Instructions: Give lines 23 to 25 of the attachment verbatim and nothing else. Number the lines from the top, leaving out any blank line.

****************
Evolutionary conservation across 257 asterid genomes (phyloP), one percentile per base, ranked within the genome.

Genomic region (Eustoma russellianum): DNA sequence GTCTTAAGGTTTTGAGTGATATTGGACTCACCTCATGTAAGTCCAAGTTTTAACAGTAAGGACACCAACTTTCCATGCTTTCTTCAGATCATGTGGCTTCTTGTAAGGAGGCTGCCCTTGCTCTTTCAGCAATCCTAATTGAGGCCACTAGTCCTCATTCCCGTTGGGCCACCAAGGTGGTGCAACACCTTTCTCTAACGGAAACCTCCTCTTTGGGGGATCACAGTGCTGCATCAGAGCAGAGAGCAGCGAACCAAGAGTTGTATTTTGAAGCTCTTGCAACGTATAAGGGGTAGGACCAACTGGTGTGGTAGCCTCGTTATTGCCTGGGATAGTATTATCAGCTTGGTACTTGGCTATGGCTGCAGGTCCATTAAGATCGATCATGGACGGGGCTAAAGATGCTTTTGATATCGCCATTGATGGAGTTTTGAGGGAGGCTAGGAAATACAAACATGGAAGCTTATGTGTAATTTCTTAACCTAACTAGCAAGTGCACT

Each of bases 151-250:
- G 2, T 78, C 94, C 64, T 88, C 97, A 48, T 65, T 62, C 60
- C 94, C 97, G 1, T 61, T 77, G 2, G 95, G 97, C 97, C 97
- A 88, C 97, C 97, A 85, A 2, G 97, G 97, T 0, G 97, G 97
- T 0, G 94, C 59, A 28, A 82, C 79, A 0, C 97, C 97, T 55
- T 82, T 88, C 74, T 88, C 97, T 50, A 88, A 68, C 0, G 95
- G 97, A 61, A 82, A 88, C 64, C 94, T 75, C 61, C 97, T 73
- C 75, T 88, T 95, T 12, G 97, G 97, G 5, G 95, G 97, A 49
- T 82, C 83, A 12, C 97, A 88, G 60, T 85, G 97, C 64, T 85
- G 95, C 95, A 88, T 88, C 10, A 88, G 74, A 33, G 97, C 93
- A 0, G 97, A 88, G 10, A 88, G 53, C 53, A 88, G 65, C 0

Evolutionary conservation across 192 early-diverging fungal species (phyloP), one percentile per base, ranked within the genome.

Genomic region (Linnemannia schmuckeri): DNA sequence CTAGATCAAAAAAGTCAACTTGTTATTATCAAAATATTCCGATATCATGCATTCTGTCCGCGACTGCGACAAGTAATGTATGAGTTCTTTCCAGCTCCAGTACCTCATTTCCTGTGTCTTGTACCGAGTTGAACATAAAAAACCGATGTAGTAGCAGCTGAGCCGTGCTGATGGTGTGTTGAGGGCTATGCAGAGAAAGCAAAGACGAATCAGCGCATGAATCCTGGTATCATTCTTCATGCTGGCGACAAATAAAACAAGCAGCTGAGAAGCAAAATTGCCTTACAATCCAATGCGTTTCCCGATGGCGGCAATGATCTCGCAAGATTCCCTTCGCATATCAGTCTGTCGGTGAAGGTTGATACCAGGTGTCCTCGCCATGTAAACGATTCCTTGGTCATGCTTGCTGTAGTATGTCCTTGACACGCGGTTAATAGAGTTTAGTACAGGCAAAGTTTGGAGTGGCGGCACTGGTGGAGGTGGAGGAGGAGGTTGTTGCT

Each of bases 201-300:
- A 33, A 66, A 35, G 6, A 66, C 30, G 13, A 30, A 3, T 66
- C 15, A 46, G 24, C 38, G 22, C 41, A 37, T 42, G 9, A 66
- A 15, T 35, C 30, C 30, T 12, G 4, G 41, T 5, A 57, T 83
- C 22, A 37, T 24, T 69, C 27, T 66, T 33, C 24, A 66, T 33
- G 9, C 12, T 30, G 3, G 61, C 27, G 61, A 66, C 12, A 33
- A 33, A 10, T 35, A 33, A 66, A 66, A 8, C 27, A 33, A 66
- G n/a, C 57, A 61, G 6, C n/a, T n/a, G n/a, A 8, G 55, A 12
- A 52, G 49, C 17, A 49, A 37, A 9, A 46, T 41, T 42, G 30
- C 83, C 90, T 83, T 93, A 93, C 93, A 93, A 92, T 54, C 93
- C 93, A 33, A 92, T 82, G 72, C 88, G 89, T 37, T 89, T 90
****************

- G n/a, C 57, A 61, G 6, C n/a, T n/a, G n/a, A 8, G 55, A 12
- A 52, G 49, C 17, A 49, A 37, A 9, A 46, T 41, T 42, G 30
- C 83, C 90, T 83, T 93, A 93, C 93, A 93, A 92, T 54, C 93